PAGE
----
1In time of public emergency which threatens the life of the nation and the existence of which is officially proclaimed, the States Parties to the present Covenant may take measures derogating from their obligations under the present Covenant to the extent strictly required by the exigencies of the situation, provided that such measures are not inconsistent with their other obligations under international law and do not involve discrimination solely on the ground of race, colour, sex, language, religion or social origin.

2. No derogation from articles 6, 7, 8 (paragraphs I and 2), 11, 15, 16 and 18 may be made under this provision.

These rights which cannot be derogated from are the right to freedom of religion, right to life, protection against slavery and the slave trade, protection against torture, cruel, inhuman and degrading treatment or punishment, right to recognition everywhere as a person before the law. Under our Constitution, derogation is allowed under article 31 during such times. However, there are some particular stringent rules and procedures prescribed in the Constitution which a government is required to follow when a declaration of a state of emergency is declared.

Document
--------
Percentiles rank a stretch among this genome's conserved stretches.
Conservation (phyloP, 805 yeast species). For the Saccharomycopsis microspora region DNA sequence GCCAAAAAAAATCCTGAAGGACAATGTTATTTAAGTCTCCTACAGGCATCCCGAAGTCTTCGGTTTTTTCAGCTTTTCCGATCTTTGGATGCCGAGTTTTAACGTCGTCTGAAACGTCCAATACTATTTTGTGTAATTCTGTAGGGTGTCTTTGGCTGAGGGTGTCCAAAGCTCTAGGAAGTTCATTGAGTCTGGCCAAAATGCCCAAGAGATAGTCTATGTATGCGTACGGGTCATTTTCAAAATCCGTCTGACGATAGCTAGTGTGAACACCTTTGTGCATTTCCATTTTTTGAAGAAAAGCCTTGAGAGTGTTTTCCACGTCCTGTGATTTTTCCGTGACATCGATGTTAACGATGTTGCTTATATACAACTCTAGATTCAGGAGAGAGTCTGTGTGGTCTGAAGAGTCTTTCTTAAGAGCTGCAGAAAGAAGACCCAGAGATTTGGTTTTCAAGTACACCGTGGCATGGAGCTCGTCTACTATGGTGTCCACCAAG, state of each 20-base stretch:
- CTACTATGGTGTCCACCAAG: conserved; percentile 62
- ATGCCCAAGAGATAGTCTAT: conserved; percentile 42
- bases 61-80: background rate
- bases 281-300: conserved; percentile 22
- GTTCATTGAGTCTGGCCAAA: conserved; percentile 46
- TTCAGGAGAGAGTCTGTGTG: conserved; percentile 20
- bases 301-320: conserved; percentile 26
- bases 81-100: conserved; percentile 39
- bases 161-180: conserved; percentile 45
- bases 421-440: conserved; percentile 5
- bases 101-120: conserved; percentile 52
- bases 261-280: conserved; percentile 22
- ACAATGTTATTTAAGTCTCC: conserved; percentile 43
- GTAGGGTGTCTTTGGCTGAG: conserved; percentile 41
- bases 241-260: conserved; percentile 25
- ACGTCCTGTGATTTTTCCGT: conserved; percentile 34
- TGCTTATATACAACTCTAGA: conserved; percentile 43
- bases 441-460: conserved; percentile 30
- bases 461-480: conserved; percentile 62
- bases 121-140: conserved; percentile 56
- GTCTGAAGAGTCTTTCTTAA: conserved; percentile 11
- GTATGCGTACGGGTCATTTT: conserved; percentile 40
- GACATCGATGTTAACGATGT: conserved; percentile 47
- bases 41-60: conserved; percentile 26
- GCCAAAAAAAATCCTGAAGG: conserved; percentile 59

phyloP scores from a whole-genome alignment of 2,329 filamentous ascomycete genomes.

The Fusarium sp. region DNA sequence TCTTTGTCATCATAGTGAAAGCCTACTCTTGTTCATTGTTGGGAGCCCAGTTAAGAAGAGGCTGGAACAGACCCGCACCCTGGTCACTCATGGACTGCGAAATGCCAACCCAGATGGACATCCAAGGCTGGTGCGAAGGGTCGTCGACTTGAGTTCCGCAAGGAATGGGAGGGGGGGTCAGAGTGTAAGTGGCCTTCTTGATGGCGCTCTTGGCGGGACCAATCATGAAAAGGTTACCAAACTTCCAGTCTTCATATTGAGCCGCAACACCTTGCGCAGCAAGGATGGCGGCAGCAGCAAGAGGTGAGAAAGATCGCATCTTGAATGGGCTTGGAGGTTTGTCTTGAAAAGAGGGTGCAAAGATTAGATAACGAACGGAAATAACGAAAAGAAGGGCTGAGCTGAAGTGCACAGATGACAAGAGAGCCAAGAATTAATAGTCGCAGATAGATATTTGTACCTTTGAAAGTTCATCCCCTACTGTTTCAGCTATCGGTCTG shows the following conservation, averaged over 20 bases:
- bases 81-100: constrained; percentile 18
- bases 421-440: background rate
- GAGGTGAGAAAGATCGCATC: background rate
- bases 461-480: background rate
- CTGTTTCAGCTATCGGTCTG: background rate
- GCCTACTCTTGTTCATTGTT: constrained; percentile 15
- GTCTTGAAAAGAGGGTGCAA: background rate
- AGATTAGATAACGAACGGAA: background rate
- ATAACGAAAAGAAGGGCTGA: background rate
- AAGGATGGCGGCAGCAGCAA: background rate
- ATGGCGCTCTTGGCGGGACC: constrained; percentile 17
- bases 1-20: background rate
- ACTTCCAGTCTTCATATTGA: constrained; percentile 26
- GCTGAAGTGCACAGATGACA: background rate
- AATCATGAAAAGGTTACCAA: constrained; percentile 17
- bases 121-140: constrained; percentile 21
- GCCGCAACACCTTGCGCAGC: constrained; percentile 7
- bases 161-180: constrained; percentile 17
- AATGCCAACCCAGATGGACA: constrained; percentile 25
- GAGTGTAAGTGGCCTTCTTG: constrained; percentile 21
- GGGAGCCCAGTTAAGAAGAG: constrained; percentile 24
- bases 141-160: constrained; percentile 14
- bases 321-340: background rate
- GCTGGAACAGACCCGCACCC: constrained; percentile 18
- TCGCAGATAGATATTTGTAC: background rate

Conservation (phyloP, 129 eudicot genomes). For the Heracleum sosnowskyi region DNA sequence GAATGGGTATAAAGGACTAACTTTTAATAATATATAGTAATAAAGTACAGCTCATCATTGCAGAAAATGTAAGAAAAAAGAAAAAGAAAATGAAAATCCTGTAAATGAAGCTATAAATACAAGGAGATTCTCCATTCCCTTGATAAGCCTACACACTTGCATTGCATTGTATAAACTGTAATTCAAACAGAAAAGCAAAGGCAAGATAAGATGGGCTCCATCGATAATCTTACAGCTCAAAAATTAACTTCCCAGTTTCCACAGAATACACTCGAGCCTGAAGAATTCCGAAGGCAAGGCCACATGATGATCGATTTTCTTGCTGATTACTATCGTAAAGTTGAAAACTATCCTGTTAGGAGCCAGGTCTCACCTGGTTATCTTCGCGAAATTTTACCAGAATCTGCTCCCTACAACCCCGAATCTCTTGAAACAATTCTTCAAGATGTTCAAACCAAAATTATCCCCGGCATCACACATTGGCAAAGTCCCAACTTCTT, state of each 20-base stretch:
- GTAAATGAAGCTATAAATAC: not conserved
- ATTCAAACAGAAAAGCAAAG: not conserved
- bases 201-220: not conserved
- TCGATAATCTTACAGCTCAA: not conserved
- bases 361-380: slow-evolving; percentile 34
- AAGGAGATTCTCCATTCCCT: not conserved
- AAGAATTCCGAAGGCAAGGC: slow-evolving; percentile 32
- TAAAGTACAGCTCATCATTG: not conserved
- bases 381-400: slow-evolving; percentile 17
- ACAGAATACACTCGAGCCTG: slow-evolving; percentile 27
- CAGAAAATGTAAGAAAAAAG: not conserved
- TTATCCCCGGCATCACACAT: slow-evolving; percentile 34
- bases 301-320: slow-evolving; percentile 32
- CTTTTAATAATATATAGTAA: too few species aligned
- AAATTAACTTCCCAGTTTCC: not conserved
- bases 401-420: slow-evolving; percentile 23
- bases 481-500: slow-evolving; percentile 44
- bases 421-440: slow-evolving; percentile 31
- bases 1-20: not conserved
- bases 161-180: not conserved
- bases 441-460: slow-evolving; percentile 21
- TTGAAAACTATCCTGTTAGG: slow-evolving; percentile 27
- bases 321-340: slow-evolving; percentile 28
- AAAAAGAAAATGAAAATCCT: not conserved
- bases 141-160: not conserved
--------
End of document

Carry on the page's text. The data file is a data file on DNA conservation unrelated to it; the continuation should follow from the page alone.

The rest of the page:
First, the President can only declare a state of emergency acting on the advice of the Council of State by publishing a proclamation in the Gazette to declare that a state of emergency exists in Ghana or in any part of Ghana for the purposes of the provisions of this Constitution.

Second, immediately after doing so, the President shall go before Parliament (not authorise the A-G to prepare a legislation to limit the enjoyment of rights), with the facts and circumstances leading to the declaration of the state of emergency, to seek justification and confirmation for the imposition of the state of emergency. Parliament will then have 3 days to decide whether the proclamation should remain in force or should be revoked. Should Parliament disapprove of the proclamation, the President shall have no choice but to comply with the decision of Parliament.

In this case, these processes were not followed. There is no indication of the involvement of the Council of State in this process. Neither was a proclamation gazetted and later submitted before Parliament.

Bill relevant?